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I have created a static method whose purpose is to load a DLL, and using reflection, return an instance of the class contained therein.

To get you in the right mindset, some facts:

  1. The exception is occurring in a 3rd party DLL that is being loaded indirectly because of an object instance that belongs to the class being returned (the ListLabel public member in baseClass).
  2. My concern is that this could be my methodology that is causing the failure, and not the fault of the 3rd party assembly. I would like to try to eliminate that possibility first before I take it to the vendor.

Here is the method in which the exception occurs:

namespace MyNamespace
{
    public abstract class baseClass
    {
        public ListLabel LL = new ListLabel();  //this is where the exception actually originates

        public baseClass()
        {
            LL.DrawPage += new DrawPageHandler(LL_DrawPage);
            LL.EnableCallbacks = true;
            LL.AddVarsToFields = true;
            LL.DelayTableHeader = true;
            LL.IncrementalPreview = true;
        }

        public static baseClass GetClassInstance(String DLLName)
        {
            try
            {
                if (!String.IsNullOrEmpty(DLLName))
                {
                    String fileName = DLLName.EndsWith(".dll") ? DLLName : DLLName + ".dll";
                    Assembly theDLL = Assembly.LoadFile(Path.Combine(Path.GetDirectoryName(Assembly.GetExecutingAssembly().Location), fileName));
                    foreach (Type t in theDLL.GetTypes())
                    {
                        if (typeof(baseClass).IsAssignableFrom(t))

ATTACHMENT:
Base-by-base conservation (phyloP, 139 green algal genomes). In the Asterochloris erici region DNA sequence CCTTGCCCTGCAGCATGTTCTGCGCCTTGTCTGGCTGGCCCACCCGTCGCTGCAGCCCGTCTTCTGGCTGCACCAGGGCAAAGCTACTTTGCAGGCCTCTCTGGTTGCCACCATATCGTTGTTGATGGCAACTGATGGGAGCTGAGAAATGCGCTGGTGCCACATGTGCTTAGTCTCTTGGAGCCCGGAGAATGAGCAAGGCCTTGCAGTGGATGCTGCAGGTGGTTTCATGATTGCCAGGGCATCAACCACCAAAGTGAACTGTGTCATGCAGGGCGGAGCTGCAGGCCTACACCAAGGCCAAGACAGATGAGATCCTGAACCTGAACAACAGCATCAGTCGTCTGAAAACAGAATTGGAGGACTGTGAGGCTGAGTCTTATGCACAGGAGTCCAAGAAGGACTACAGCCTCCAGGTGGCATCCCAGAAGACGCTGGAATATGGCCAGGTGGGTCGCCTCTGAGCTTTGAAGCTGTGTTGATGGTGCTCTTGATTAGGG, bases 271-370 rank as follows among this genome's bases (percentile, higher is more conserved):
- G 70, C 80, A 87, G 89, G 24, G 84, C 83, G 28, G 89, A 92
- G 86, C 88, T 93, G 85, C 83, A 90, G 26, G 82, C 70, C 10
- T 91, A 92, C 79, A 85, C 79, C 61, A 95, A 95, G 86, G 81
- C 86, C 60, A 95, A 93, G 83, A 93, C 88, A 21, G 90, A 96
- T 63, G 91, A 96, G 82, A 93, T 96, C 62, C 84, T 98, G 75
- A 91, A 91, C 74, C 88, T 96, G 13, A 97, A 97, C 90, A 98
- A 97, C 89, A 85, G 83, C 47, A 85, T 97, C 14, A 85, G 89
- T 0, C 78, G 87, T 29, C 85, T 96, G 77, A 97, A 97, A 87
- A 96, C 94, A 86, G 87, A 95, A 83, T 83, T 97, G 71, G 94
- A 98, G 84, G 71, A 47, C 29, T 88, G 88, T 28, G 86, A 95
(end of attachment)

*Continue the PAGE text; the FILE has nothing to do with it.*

return (baseClass)Activator.CreateInstance(t);  //this line instantiates the baseClass instance, and causes the new LL object to be created, firing the exception
                    }
                }
            }
            catch (Exception ex)
            {
                if (ex is ReflectionTypeLoadException)
                {
                    Exception[] exa = ((ReflectionTypeLoadException)ex).LoaderExceptions;
                    for (Int32 i = 0; i < exa.Length; i++)
                        ErrorHandler.WriteError(String.Format("ReflectionTypeLoadException occurred while loading DLL '{0}' (ex #{1}):\n     {2}", DLLName, i, exa[i].ToString()));
                }
                else
                {
                    ErrorHandler.WriteError(String.Format("Error loading DLL: {0}", DLLName));
                }
            }
            return null;
        }
    }
}

Note that the baseClass is the provider of the static method, it is abstract, and it is the type being returned by GetClassInstance().

What I get is an occasional set of exceptions, with the core of it being an AccessViolationException. The stack trace I receive is as follows:

at combit.ListLabel18.NativeMethods.LlSetDebug32(Int32 nOnOff)
at combit.ListLabel18.LlCore.LlSetDebug(LlDebug onOff) at combit.ListLabel18.ListLabel.set_Debug(LlDebug value) at combit.ListLabel18.ListLabel.Init(LlLanguage language, CultureInfo culture, Boolean enableCallbacks, String debugLogFilePath) at combit.ListLabel18.ListLabel..ctor() at AllMax.baseReport..ctor()
at AllMaxReport.rpt3320DMR..ctor() at System.RuntimeType.CreateInstanceImpl(Boolean publicOnly, Boolean skipVisibilityChecks, Boolean fillCache)

This is not consistent by any means, and that is the main reason I am concerned that it's my fault. Could this have something to do with the combination of:

  1. Dynamically load a DLL repeatedly (this tends to happen when looping across many calls to GetClassInstance()).
  2. Using a static method.
  3. Putting reflection in that static method.
  4. Creating instances of the same class that provides the static method.
share|improve this question
    
Looking at the stack trace, is the behavior any different if you run in release mode? –  Sven Grosen Mar 14 '14 at 13:34
    
@ledbutter I am working under the assumption that it wouldn't, given the obvious calls in the trace. But I haven't spent a lot of time running in that mode either, so I can't really say. Being that it's intermittent, it's hard to have any confidence. –  DonBoitnott Mar 14 '14 at 13:53

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